‘When Great Trees Fall’: The Poetry of Maya Angelou

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Editor: Jonathan Vereecke
From: Poetry Criticism(Vol. 216)
Publisher: Gale, part of Cengage Group
Document Type: Critical essay
Length: 5,916 words

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[(essay date 2014) In the following essay, Lupton traces several recognizable debts of Angelou’s work to that of preceding African American poets, including Paul Laurence Dunbar and Georgia Douglas Johnson, “and to the black musical tradition,” and remarks that she knows only of a sole scholar, Lyman B. Hagen (1997; see Further Reading), who had “adequately dealt with Angelou’s poetry.” Quoted material in this essay has been removed due to copyright restrictions.]

As a child growing up in Stamps, Arkansas, Maya Angelou (born Marguerite Annie Johnson in St. Louis, Missouri in 1928) developed an early love for the music of African American poetry and for the rhythms of the Negro spiritual.1 She loved to recite the poems of James Weldon Johnson, Paul Laurence Dunbar, and Langston Hughes for her paternal grandmother, Annie Henderson. These recitations were in a small sense preparations for what I consider to be her greatest poetic achievement: the composition and performance of “On the Pulse of Morning”, written for the Inauguration of President William Clinton in 1993.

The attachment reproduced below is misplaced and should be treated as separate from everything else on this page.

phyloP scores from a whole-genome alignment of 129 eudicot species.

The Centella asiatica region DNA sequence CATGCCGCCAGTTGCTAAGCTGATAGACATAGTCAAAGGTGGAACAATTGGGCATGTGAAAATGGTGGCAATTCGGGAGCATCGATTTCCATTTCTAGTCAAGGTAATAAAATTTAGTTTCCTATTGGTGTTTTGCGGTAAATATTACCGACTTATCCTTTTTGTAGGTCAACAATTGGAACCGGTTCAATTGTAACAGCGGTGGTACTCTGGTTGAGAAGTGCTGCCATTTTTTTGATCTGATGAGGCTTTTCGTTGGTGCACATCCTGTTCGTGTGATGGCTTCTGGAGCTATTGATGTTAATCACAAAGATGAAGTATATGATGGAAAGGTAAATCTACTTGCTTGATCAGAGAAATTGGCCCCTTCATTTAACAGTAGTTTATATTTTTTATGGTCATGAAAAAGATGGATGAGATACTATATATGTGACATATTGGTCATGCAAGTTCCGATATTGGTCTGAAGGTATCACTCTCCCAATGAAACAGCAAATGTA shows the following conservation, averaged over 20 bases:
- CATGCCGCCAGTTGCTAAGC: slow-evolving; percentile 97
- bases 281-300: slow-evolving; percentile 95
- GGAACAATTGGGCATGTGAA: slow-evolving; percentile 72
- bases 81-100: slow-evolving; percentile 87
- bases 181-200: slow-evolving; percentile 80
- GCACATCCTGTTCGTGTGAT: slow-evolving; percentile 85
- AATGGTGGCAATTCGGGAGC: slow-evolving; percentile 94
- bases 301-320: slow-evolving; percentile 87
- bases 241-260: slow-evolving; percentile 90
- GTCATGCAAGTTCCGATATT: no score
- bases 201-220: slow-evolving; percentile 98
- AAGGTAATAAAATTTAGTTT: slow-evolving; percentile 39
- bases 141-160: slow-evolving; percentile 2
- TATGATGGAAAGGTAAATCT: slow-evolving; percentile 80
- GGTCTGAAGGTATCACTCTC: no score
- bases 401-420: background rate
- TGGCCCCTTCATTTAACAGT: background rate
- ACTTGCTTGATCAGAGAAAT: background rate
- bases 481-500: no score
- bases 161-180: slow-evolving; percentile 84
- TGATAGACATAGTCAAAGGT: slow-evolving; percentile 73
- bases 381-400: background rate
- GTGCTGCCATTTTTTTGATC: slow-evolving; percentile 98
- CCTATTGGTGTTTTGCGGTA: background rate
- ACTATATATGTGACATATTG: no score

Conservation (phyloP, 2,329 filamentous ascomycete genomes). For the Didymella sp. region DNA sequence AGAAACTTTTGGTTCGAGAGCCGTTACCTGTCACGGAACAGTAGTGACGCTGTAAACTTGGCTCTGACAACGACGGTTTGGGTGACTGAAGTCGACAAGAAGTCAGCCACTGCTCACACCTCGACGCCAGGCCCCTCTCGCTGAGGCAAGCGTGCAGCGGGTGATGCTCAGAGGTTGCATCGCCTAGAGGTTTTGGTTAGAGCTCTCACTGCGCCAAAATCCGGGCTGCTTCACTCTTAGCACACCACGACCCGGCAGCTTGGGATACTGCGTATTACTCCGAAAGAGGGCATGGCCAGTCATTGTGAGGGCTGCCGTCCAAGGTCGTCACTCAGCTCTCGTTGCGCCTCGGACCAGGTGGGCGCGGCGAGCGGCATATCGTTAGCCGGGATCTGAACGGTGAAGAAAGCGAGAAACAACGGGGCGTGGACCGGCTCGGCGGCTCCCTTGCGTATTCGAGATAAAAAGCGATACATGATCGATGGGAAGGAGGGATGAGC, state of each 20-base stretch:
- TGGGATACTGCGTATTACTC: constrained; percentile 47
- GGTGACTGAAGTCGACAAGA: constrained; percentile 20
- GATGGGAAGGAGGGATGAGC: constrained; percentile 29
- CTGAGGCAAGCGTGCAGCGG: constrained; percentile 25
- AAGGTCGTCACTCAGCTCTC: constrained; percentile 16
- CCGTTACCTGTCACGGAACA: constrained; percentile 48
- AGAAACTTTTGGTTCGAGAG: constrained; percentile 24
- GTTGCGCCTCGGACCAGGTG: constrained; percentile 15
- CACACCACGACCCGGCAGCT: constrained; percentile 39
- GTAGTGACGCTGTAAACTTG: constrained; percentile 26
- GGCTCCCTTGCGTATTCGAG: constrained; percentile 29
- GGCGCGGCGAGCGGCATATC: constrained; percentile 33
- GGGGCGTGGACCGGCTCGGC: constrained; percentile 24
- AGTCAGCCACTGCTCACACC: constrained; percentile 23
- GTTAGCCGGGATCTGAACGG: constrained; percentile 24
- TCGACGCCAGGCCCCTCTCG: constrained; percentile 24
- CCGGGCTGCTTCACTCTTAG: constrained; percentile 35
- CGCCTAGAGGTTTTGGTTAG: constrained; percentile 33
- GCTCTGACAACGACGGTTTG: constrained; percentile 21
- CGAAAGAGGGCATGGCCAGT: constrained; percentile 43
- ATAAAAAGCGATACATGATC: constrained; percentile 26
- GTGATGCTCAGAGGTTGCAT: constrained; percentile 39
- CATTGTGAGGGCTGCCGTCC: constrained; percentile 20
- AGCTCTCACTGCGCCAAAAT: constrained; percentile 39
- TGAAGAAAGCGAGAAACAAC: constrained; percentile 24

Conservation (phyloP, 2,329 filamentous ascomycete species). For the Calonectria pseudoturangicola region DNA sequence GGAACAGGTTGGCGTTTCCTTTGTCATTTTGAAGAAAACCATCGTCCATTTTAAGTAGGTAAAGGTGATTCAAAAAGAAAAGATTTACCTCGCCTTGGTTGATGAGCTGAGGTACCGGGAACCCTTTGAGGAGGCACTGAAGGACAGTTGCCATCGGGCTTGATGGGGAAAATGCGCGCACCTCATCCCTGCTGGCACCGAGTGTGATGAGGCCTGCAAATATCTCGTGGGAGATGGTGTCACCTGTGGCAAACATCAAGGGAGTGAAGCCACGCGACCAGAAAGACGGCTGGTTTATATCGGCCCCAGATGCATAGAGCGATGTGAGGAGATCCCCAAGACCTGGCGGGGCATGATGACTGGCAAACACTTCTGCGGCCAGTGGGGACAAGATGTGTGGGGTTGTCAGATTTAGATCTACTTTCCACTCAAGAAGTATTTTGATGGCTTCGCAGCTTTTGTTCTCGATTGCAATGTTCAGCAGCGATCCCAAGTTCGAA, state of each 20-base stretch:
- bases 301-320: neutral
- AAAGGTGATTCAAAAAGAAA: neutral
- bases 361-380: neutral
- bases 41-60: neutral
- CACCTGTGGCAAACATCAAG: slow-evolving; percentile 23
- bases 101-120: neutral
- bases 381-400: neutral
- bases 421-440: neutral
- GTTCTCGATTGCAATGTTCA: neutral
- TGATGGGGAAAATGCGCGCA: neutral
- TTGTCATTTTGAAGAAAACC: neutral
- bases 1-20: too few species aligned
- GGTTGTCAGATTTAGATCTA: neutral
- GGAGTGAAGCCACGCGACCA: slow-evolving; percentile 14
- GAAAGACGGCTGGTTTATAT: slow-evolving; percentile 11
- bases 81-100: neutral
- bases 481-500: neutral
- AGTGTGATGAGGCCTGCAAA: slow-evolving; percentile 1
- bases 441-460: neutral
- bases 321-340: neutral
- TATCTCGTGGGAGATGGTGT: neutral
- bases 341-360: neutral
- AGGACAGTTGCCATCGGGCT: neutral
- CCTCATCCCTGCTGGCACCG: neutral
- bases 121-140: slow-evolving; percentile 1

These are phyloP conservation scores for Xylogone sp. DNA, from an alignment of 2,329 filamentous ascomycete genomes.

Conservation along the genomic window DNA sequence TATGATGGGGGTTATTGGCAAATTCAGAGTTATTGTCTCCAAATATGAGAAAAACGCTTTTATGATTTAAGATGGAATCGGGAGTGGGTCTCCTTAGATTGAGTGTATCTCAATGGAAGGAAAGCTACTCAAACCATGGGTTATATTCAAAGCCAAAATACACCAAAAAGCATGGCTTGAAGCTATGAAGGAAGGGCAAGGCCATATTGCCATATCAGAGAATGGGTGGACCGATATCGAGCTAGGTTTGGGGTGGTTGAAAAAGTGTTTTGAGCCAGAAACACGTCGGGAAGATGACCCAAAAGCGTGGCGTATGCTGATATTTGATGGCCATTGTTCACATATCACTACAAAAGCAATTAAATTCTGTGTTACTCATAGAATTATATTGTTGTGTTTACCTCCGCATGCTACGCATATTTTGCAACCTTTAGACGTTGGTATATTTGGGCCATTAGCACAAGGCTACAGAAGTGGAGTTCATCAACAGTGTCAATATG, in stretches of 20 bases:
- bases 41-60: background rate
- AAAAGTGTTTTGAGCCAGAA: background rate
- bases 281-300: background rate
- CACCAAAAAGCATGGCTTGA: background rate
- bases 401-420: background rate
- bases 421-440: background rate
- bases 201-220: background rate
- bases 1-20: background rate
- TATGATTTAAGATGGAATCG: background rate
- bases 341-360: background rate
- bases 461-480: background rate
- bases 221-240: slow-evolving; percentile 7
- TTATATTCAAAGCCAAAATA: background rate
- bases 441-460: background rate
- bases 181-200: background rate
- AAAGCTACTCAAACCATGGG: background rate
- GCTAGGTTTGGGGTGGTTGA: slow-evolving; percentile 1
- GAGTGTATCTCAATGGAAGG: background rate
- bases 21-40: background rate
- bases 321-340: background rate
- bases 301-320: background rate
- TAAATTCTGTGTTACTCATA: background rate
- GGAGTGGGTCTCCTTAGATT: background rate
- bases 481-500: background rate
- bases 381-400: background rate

During her childhood she memorized the works of white poets as well—Shakespeare, Emily Dickinson, Edna St. Vincent Millay, Matthew Arnold—although her grandmother forbade her to recite them. In a spirited public interview at the Young Men’s Hebrew Association in Manhattan in 1990, Angelou confessed to George Plimpton that she and her brother Bailey did not dare to perform a scene from Shakespeare’s Merchant of Venice, despite having assured Mama Henderson that the author, although indeed white, had been dead for centuries. Her grandmother answered, “‘No Ma’am, little mistress you will not.’ So I rendered James Weldon Johnson, Paul Laurence Dunbar, Countee Cullen, Langston Hughes.”2

Allusions to works by black poets and to the black musical tradition—the blues, spirituals, gospel—appear in her poems and were incorporated into the titles of five of her six autobiographies. Her noted image, the “caged bird,’” dominates the title of her first and most famous autobiography I Know Why the Caged Bird Sings (1970) and is the title of the poem “Caged Bird”, published in the volume Shaker, Why Don’t You Sing in 1983 (CP [The Complete Collected Poems of Maya Angelou] 194).3

The image of the trapped bird originated in Paul Laurence Dunbar’s 1896 “Sympathy,” a poem whose third stanza begins and ends with “I know why the caged bird sings.”4 In Angelou’s “Caged Bird” one finds a similar use of repetition and an intense longing to be free; in both poems the caged bird is a symbol for the enchained slave and for his/her constrained descendants. However, in “Caged Bird” Angelou does not repeat Dunbar’s “I know why” refrain. Nor does she present as brutal or emotional a portrait of the creature’s pain or scars as Dunbar does in “Sympathy”; his battered bird beats “his wing / Till its blood is red on the cruel bars.”

In The Heart of a Woman, her fourth autobiography (1981), Angelou again take her title directly from African American poetry, adopting...

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Gale Document Number: GALE|H1420126676